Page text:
Great Falls grasslands

our fallsSo the last place you would probably expect a workshop on grasses identification to take place would be Great Falls Park. It turns out, however, that the park harbors some specialized habitat—globally rare, according to trip leader Cris Fleming—that is especially hospitable to Poaceae and the other graminoids.

high water marksThe Potomac River’s periodic floods, every twenty or so years, is the key to the grasses’ success. Right along the edge of Mather Gorge, large trees don’t get a chance to establish a closed canopy which would shade the grasses out.

bedrock terraceThe result is tiny patches of specialized plant communities that otherwise you’d expect to see in the tallgrass prairie of the Great Plains. Tucked into the crags and clinging to the extremely thin soil are species like Big Bluestem (Andropogon gerardii), Little Bluestem (Schizachyrium scoparium), and various Panicum species, like Switchgrass. Members of some other plant families like it here, too, like the flashy blue Dense Blazing Star (Liatris spicata), the diminutive Whorled Milkweed (Asclepias verticillata), and Wingstem (Verbesina alternifolia).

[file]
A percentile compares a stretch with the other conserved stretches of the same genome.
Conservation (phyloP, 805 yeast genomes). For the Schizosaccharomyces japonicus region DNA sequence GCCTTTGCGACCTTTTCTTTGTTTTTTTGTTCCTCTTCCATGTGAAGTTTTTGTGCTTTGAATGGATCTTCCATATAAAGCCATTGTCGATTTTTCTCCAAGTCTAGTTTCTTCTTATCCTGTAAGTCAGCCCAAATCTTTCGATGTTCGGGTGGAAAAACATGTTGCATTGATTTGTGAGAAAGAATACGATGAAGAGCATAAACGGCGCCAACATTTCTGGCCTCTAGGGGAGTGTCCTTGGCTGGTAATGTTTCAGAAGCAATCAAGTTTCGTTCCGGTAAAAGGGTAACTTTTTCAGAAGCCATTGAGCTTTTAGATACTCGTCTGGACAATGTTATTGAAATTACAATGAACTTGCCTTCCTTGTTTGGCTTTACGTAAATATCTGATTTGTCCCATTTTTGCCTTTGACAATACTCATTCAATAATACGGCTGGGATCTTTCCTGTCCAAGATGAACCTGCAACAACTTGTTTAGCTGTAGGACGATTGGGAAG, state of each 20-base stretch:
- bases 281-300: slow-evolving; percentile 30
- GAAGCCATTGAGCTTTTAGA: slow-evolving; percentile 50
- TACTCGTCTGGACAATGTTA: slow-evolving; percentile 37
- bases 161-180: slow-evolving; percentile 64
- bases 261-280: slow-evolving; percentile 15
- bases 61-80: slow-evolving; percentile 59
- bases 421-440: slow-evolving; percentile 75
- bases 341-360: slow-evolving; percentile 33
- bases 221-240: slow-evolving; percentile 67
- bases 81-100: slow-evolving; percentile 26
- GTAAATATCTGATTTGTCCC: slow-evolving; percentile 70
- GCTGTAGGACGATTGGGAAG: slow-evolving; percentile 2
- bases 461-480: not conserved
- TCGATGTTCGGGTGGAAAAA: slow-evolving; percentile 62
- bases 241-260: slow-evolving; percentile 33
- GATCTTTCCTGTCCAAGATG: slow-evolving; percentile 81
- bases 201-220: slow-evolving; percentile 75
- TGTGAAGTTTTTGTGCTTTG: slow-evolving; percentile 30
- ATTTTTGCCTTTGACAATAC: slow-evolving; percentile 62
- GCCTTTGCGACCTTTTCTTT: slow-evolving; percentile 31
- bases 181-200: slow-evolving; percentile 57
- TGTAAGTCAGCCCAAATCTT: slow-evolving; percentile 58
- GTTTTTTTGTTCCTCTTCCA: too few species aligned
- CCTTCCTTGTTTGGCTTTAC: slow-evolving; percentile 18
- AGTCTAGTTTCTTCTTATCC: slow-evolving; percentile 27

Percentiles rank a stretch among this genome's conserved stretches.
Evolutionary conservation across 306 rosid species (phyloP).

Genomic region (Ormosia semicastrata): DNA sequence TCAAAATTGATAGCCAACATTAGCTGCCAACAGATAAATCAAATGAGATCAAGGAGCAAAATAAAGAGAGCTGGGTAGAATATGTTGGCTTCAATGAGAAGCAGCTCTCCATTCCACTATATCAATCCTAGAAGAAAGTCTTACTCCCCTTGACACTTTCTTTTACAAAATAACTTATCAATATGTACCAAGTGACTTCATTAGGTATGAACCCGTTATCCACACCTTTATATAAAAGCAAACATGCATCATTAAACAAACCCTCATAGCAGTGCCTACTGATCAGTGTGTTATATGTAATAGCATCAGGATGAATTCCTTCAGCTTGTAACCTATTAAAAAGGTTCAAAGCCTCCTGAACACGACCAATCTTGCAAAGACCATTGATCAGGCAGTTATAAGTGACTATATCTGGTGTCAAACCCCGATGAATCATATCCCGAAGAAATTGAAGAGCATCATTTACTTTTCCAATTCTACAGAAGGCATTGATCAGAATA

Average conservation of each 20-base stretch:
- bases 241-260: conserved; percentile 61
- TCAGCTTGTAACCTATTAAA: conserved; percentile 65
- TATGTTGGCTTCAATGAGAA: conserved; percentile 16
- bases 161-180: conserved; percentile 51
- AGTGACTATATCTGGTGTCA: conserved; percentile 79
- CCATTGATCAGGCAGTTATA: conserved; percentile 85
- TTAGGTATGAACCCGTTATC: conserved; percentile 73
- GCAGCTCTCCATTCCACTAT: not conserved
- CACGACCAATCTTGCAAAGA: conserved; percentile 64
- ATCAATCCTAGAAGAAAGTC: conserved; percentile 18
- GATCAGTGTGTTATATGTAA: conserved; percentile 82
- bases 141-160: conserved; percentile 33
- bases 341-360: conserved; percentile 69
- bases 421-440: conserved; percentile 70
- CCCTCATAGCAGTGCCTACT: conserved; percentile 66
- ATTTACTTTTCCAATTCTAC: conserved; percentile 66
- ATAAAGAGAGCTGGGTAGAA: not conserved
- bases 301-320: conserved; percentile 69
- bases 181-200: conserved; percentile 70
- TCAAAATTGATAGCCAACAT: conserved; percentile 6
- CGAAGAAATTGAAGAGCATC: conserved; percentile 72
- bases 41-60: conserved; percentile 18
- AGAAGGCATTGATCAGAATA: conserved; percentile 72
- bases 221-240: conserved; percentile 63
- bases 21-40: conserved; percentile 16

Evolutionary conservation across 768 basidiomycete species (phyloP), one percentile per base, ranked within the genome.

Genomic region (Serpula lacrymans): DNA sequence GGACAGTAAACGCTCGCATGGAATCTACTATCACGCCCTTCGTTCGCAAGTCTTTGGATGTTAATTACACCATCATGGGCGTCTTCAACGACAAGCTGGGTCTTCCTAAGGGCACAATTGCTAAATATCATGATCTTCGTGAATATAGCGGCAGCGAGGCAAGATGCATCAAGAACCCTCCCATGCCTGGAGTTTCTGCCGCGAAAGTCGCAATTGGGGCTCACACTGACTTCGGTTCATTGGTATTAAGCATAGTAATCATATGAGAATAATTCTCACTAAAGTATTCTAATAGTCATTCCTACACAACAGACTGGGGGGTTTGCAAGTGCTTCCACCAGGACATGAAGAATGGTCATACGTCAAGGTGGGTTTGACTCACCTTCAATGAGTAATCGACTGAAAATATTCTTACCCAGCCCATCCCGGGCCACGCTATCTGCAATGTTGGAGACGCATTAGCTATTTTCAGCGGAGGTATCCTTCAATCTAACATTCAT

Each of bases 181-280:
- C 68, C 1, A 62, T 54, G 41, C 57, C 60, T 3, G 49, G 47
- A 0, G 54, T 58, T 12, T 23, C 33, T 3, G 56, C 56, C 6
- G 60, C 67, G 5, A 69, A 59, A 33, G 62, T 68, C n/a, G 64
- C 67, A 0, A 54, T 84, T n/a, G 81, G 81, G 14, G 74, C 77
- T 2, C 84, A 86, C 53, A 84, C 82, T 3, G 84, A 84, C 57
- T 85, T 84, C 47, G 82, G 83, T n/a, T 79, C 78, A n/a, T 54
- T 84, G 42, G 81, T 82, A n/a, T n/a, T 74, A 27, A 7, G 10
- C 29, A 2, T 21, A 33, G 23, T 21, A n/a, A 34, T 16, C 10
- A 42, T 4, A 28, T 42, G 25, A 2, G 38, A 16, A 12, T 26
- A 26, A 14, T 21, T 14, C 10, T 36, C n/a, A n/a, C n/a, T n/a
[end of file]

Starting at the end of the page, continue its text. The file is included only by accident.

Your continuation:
no one sowed themIt should come as no surprise that grasses are a challenging photographic subject, especially when the photographer and gear are of the point-and-shoot variety. But I did manage to snap this image of Wild Oats (Chasmanthium latifolium) in a slightly shadier spot.

keying it outOf the fescue tribe of the grass family, we looked at Elymus virginicus, Virginia Wild Rye (not related to the domesticated rye), with its aggresively long awns; Bottle-brush Grass (E. hystrix), looking like a herringbone; Purple-top (Tridens flavum), also known as Greasegrass: it feels more tacky than greasy. North of the visitor center, in the bed of the Potowmack Canal, we saw two Leersia species, including Rice Cutgrass. My old posts suggest that this native plant is a problem at Huntley Meadows Park, but we saw just a small patch here. It does resemble the violently aggressive Stilt-grass (Microstegium vimineum), but its leaf lacks the silvery pale midrib.

We also found some nice examples of non-grasses, a nice sedge (Cyperus strigosus) and a rush all in fruit (Juncus tenuis) ekeing out life on the towpath. Elsewhere, the Black Gums (Nyssa sylvatica) are starting to go red in the leaves. Black Vultures (Coragyps atratus) were kettling and generally hanging out with the more numerous Turkey Vultures.